Modern Mothering – teaching boys to cook and girls to earn – 09 Sep 2009
I am happily amazed at the healthy response to my earlier articles on ‘mothering’. One gentleman wrote he has started subscribing to ‘The Hitavada’ due to my articles. One mother wanted more insights into faulty mothering so that she could improve her skills. Such an honest response was touching and perhaps women can do more often than men. I am extremely honoured and grateful for the affection shown by the readers. I am aware by now that men too read my columns in the women’s world!
There is lots one can write on mothering and here is another thought in the series and then I would go on to other topics henceforth if allowed. During a group discussion a mother asked me why is that in our homes we cannot teach our boys certain things that we teach our girls. Of course I am sure she was not intending to ask me the question and nor was she was expecting an answer. She seemed to be pointing a finger at her husband or the male members of the family. She seemed to be saying why cannot men show more sensitivity to women’s role and duties and why cannot they share some of them with the women. She seemed to be asking for some sort of support and approval from her husband to bring in the changes. But believe me mothers can do wonders even in the face of mighty disapproval of men. Although we believe fathers have a vital role to play in nurturing boy children the mother’s role cannot be sidelined.
A terribly conservative father would either be appalled or displeased at his boys’ doing domestic work like cooking or laying the tables, cleaning them, or serving others. He would be taught other ‘better’ things like earning a living and fighting the world the father would say. An equally conservative mother too would teach her boy and girl child different skills. But modern parents are more sensitive to the changing world and think differently. A modern mother would nurture her kids on a more equal plane and teach them both survival skills. A tiny boy of twelve years of age in one of my personality development programme for school children proudly claimed in his list of positives that he could cook a simple meal and feed his younger sister when mother was away to work! The class cheered him and teased him and invited themselves to his house!
A modern mother can socialise her children according to modern concepts which are essential not only for survival but for good daily living. Indian males when they study abroad or live in hostels in India have to learn the hard way to take care of the domestic front. They have to cook, clean and survive. Once back home they soon slip into the luxury of being men! So conveniently! So it is the culture and the social environment that plays on the minds of people. What will people say? They will laugh and ridicule me as a ‘girl’. Abroad there are no luxuries of servants pampering you and all the chores whether household or of the outside world are shared equally by the men and women. Girls on the other hand must be taught outside work such as money handling, banking, driving, changing a flat tyre, being socially shrewd and smart, training in self defence and so on.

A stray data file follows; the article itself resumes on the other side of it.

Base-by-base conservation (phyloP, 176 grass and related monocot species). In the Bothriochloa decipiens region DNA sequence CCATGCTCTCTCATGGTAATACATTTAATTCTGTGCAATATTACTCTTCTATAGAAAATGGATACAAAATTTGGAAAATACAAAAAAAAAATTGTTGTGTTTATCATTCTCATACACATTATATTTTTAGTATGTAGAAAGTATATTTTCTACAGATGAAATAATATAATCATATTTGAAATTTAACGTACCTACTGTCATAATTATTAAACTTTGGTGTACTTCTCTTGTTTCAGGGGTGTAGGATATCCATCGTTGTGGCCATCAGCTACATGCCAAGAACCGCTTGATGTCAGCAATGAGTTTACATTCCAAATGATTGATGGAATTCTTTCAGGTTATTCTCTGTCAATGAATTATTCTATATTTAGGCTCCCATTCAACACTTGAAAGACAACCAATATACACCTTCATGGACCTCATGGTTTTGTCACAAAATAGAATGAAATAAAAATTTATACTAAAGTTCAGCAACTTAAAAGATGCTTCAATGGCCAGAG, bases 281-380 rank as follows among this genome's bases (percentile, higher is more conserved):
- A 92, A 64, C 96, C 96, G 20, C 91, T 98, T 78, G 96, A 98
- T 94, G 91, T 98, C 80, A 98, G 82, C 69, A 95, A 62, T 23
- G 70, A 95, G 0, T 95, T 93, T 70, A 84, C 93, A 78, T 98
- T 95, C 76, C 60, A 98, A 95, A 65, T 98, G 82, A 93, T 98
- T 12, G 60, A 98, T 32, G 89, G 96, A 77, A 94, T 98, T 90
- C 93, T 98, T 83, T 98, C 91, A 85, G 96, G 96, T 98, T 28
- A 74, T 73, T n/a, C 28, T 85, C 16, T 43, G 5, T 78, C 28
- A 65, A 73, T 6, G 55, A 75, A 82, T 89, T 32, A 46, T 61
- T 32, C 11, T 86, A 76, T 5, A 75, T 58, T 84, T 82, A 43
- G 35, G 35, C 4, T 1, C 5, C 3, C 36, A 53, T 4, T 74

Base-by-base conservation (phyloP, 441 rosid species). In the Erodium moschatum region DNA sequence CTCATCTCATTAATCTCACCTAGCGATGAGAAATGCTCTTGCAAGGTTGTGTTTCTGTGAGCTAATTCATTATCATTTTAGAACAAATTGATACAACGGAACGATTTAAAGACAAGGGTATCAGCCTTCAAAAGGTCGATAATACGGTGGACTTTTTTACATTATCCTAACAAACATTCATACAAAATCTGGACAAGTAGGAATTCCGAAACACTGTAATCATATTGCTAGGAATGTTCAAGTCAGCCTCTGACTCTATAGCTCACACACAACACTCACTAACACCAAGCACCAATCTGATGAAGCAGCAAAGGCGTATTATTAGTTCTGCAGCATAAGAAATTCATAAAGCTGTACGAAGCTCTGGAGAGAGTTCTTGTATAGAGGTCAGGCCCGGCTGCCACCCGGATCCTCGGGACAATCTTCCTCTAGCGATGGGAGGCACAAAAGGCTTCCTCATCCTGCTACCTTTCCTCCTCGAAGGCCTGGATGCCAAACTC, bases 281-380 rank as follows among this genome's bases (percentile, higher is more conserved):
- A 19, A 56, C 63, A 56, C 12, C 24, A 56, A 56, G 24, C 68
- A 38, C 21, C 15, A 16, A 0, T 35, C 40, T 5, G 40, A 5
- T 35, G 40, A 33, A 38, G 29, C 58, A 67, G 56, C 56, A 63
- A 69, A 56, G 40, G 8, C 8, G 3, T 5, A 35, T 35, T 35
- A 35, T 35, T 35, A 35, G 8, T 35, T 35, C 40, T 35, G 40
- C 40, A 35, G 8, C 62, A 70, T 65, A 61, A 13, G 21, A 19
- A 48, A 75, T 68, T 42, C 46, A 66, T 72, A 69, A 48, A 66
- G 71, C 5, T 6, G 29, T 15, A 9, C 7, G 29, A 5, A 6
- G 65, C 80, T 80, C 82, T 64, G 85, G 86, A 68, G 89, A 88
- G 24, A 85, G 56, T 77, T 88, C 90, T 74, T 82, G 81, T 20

We know now that psychological studies are dumping the myth of the inherent gender differences. Men are not from Mars and women are not from Venus. They both belong to the same planet earth and live and die here. The psychological studies have focused on the differences between aspects such as cognitive abilities, leadership qualities, communication abilities, intelligence and other important variables and found men and women to be similar on them. They agree that minor differences in motor ability (to throw things), some aspects of sexuality and levels of aggression may vary in men and women. The ability to do maths is also the same.
So this makes the concept clear that biology is not destiny as traditional society led us to believe. This debunks the myth that ‘femininity’ belongs exclusively to women just as ‘masculinity’ belongs exclusivity to men. We know that the definition of these traits of femininity and masculinity are defined by the specific cultures and social norms. In India the concept of ‘Ardhnarishwar’ is a beautiful balanced concept of half female and half male. This means that every human being has both the traits of being half female and male and that is the ideal to be followed. An extreme condition on the scale of femininity and masculinity would lead to an imbalanced personality. In other words both men and women would help to be a good balance of both the traits.
In psychological sciences a similar concept was promoted by the name of ‘androgyny’. An androgynous male and an androgynous female was the ideal but this did not gain much prominence and met the same fate as ‘ardhnarishwar’. This makes us realise how powerful the social and cultural forces are of the current times that would like to dismiss such honourable ideals and instead hold steadfast to traditional roles and stereotypes. Of course the men folk benefit from them as the power balance has always been in their favour. Who would want to give up a superior social position and come down to equality!
Cynics would say that biology cannot be denied as men cannot have babies and women cannot fight battles on the war front. True. But in modern democratic societies where women are shouldering equal responsibilities of earning and feeding families, where women are climbing Himalayan peaks, where women are daring men to compete equally in engineering feats, where women are braving police jobs and defence roles then the nurturing of equal roles and skills gains prominence. In a modern democratic system where equality is the watchword and equality is your fundamental right the mothering of gender roles assumes an all important significance.
Published in Hitavada Women’s World on September 09 2009